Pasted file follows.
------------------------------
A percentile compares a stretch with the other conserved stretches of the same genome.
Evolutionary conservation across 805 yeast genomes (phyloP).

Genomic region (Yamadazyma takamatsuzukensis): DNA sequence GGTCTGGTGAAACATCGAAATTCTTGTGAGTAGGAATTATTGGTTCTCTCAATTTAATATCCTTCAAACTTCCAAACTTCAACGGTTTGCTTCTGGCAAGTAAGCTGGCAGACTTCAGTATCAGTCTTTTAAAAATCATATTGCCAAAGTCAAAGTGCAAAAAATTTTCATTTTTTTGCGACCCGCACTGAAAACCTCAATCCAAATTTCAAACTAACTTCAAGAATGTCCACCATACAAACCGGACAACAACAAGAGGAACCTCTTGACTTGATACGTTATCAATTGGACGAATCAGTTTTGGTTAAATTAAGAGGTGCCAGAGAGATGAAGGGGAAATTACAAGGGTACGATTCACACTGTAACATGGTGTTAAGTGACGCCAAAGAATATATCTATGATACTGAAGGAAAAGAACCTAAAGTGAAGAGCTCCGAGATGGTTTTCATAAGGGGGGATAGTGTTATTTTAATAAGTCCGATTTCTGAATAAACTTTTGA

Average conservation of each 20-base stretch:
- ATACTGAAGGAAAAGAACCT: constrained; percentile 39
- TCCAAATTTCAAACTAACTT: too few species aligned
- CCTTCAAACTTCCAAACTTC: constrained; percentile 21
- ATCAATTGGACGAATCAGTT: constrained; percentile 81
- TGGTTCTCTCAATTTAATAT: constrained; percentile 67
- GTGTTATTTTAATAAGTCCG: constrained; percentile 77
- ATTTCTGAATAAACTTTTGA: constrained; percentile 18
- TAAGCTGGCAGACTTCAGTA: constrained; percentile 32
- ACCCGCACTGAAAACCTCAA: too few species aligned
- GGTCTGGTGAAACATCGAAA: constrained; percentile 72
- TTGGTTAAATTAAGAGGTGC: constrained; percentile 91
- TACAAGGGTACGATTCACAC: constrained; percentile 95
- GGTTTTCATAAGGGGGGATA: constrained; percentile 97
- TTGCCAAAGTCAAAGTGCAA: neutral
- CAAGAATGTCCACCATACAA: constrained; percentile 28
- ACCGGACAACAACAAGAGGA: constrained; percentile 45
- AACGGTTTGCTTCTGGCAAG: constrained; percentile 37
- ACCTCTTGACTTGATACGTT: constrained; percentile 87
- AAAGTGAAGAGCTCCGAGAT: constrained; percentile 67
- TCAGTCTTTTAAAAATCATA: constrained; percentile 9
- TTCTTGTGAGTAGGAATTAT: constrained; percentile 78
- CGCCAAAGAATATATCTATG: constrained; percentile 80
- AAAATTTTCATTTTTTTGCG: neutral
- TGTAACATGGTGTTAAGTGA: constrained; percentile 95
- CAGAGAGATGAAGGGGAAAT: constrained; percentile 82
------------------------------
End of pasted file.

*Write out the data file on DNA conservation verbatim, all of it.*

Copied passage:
A percentile compares a stretch with the other conserved stretches of the same genome.
Evolutionary conservation across 805 yeast genomes (phyloP).

Genomic region (Yamadazyma takamatsuzukensis): DNA sequence GGTCTGGTGAAACATCGAAATTCTTGTGAGTAGGAATTATTGGTTCTCTCAATTTAATATCCTTCAAACTTCCAAACTTCAACGGTTTGCTTCTGGCAAGTAAGCTGGCAGACTTCAGTATCAGTCTTTTAAAAATCATATTGCCAAAGTCAAAGTGCAAAAAATTTTCATTTTTTTGCGACCCGCACTGAAAACCTCAATCCAAATTTCAAACTAACTTCAAGAATGTCCACCATACAAACCGGACAACAACAAGAGGAACCTCTTGACTTGATACGTTATCAATTGGACGAATCAGTTTTGGTTAAATTAAGAGGTGCCAGAGAGATGAAGGGGAAATTACAAGGGTACGATTCACACTGTAACATGGTGTTAAGTGACGCCAAAGAATATATCTATGATACTGAAGGAAAAGAACCTAAAGTGAAGAGCTCCGAGATGGTTTTCATAAGGGGGGATAGTGTTATTTTAATAAGTCCGATTTCTGAATAAACTTTTGA

Average conservation of each 20-base stretch:
- ATACTGAAGGAAAAGAACCT: constrained; percentile 39
- TCCAAATTTCAAACTAACTT: too few species aligned
- CCTTCAAACTTCCAAACTTC: constrained; percentile 21
- ATCAATTGGACGAATCAGTT: constrained; percentile 81
- TGGTTCTCTCAATTTAATAT: constrained; percentile 67
- GTGTTATTTTAATAAGTCCG: constrained; percentile 77
- ATTTCTGAATAAACTTTTGA: constrained; percentile 18
- TAAGCTGGCAGACTTCAGTA: constrained; percentile 32
- ACCCGCACTGAAAACCTCAA: too few species aligned
- GGTCTGGTGAAACATCGAAA: constrained; percentile 72
- TTGGTTAAATTAAGAGGTGC: constrained; percentile 91
- TACAAGGGTACGATTCACAC: constrained; percentile 95
- GGTTTTCATAAGGGGGGATA: constrained; percentile 97
- TTGCCAAAGTCAAAGTGCAA: neutral
- CAAGAATGTCCACCATACAA: constrained; percentile 28
- ACCGGACAACAACAAGAGGA: constrained; percentile 45
- AACGGTTTGCTTCTGGCAAG: constrained; percentile 37
- ACCTCTTGACTTGATACGTT: constrained; percentile 87
- AAAGTGAAGAGCTCCGAGAT: constrained; percentile 67
- TCAGTCTTTTAAAAATCATA: constrained; percentile 9
- TTCTTGTGAGTAGGAATTAT: constrained; percentile 78
- CGCCAAAGAATATATCTATG: constrained; percentile 80
- AAAATTTTCATTTTTTTGCG: neutral
- TGTAACATGGTGTTAAGTGA: constrained; percentile 95
- CAGAGAGATGAAGGGGAAAT: constrained; percentile 82